Teacher salaries are slipping compared to pay in comparable professions, says a study by the Economic Policy Institute.
. . . A comparison of teachers’ wages to those of workers with comparable skill requirements, including accountants, reporters, registered nurses, computer programmers, clergy, personnel officers, and vocational counselors and inspectors, shows that teachers earned $116 less per week in 2002, a wage disadvantage of 12.2%. Because teachers worked more hours per week, the hourly wage disadvantage was an even larger 14.1%.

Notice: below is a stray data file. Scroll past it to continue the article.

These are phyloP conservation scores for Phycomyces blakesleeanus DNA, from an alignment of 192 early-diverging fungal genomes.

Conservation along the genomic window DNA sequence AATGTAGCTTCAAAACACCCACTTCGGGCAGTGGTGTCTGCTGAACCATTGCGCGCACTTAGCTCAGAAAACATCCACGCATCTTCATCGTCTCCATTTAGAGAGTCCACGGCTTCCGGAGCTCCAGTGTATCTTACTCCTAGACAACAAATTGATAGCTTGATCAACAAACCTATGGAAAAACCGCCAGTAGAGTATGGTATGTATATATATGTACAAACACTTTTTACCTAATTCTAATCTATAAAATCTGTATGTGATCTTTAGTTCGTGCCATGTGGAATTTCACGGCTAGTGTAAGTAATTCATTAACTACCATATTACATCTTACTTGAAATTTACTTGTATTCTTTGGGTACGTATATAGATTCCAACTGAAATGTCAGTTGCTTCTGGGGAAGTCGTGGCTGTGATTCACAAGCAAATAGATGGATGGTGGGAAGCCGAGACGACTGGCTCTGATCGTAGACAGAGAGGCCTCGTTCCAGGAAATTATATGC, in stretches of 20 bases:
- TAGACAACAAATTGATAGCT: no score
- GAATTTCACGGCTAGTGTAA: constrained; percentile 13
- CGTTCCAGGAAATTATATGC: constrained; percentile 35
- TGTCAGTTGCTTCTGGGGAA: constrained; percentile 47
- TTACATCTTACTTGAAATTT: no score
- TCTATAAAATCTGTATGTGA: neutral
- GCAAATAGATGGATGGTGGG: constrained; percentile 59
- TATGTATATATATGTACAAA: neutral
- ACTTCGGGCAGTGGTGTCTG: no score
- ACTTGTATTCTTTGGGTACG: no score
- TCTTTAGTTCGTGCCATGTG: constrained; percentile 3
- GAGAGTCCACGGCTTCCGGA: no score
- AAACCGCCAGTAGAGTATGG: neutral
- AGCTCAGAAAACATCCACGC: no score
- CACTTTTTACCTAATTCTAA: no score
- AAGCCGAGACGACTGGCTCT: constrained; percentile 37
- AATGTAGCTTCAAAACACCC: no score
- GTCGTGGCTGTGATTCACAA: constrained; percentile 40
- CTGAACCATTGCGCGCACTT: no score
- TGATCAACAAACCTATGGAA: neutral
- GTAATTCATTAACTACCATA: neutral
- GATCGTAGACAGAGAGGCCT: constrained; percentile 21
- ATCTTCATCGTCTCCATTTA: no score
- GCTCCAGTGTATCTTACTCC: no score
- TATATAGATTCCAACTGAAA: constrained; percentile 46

Teachers have better health and pension benefits, but less overtime pay and fewer bonuses.
Comparing weekly pay is supposed to eliminate the fact that teachers work fewer weeks per year than other professionals, but some teachers ask to be paid on a 52-week calendar, so their income doesn’t drop to zero in the summer. That may throw off the data.
Nationmaster, which offers all sorts of international comparisons, ranks the U.S. fifth in the world for primary teachers’ pay with a 1999 average of $25,707. I have to wonder about some of the reported salaries. Do the Czechs and Hungarians really pay teachers that little? It seems implausible.